I've been messing about with various pieces of hardware for communicating using Mumble:
A Linux Mint PC; a couple of Raspberry Pi 1 Model B's (original release); and Ubuntu webserver.
I thought I'd make some notes of my experiments and testing to help other people out.
"Mumble-Pi" tee hee hee
Good question! - It's free, open source VOIP (Voice Over IP) software. It's really easy to install and configure.
You can treat it as your own personal version of Skype, where nobody (Microsoft) snoops on your conversations, gathering your data...
A Server computer runs the server software, and all other devices run the client software (computers, smartphones etc..). The clients all connect to the server and can talk to each other.
£2.50 USB sound card and Beyer Dynamics DT109 headset has worked well on a Raspberry Pi 1, Plug & Play. The headset alone worked plugged directly into my Mint PC motherboard audio sockets.
Philips VOIP USB handset found and tried on Raspberry Pi, also worked very well, Plug & Play most of the time, but somtimes simply refused to work.
Unfortunately I've not yet found an easy way of having a headless client for embedded applications. My current thoughts are to use VNC to remote desktop to an embedded Raspberry Pi to configure and set up.
I found that this installation (desktop / GUI) needs an SD card bigger than 4GB, as running out of space caused crashes, and eventually would hang up when booting to desktop. using a bigger card (8GB) fixed the issues.
Some patience is needed when configuring your microphone and quality, as it can sound pretty bad to begin with, but with a bit of tweaking (and probaby a decent USB headset) you do end up with a very readable good quality communicatinos device! I imagine a Raspberry Pi 2 or 3 would perform a lot better, this experiment was with first generation Raspberry Pi's.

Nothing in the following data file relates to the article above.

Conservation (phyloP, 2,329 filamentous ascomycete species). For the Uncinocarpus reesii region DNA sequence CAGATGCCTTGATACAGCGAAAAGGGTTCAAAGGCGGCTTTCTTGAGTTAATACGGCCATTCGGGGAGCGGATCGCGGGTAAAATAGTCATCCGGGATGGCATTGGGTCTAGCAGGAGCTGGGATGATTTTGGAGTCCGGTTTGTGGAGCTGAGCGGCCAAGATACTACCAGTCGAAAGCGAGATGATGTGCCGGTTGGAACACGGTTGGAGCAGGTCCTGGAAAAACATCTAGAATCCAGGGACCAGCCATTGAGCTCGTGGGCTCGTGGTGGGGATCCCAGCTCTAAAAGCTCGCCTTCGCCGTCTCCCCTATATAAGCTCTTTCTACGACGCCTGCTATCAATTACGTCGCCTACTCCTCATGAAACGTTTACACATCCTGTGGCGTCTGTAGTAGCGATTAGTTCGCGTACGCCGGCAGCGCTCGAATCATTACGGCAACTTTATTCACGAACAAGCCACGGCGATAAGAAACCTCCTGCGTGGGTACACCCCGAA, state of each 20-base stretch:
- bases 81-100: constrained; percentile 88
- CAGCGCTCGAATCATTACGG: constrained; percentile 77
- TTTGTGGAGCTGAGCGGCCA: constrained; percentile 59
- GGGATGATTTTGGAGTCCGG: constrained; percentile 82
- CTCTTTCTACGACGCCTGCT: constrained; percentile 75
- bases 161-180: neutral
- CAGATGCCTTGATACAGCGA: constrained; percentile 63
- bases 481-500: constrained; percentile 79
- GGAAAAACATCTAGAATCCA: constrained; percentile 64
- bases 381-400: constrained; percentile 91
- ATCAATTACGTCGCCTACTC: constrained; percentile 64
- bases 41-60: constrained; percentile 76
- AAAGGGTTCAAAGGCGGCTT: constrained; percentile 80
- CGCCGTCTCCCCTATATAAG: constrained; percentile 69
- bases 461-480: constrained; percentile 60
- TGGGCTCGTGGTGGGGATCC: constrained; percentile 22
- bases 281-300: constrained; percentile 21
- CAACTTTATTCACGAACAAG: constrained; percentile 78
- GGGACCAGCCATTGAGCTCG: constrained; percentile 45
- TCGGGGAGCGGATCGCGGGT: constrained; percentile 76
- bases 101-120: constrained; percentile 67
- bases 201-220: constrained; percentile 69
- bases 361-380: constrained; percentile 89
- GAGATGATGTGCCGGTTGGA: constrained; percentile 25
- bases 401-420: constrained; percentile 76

Worked excellently. Headless OS and mumble software fit onto 4GB SD card. Only tested on my LAN, but would make the basis of a great home intercom system. Could be upgraded with SSL Security certificate to accept external connections.
The installation on either a Raspberry Pi, or Linux Mint PC is the same.
On a Raspberry Pi, the Update can take a while if it's not been done before, go out for a coffee.. or a curry...
$~sudo apt-get update
$~sudo apt-get install mumble
Set up audio drivers using the OS sound settings, keep these settings open for next stage.
Run through the Mumble Audio Wizard.
Add the server, go play!
Note, for different operating systems, check out the link at the bottom of this page
The installation on either a Raspberry Pi, or Ubuntu server machine is the same.
$~sudo apt-get update
$~sudo apt-get install mumble-server
Follow the on-screen setup process
Note, to use on the internet, you will need an SSL security certificate installing on your machine
I've successfully used them both to speak to a Raspberry Pi and Mint PC via my Ubuntu server. However, Plumble has a few advantages over Lord Marty's Mumble:
After setting up Port Forwarding in my router (very painful process in a Huawei HG633) it worked like a charm to the outside world. The Port forwarding settings needed are:
I've been using Mumble while working away from home to talk to my family, as far away as Canada. It's cheaper than a phone call (being free), and unlike Skype, is private. In these circumstances, I've been using my Ubuntu Server as the Mumble Server, and my Linux Mint laptop with a USB headset, and at home, my family has been using an Android phone with Plumble.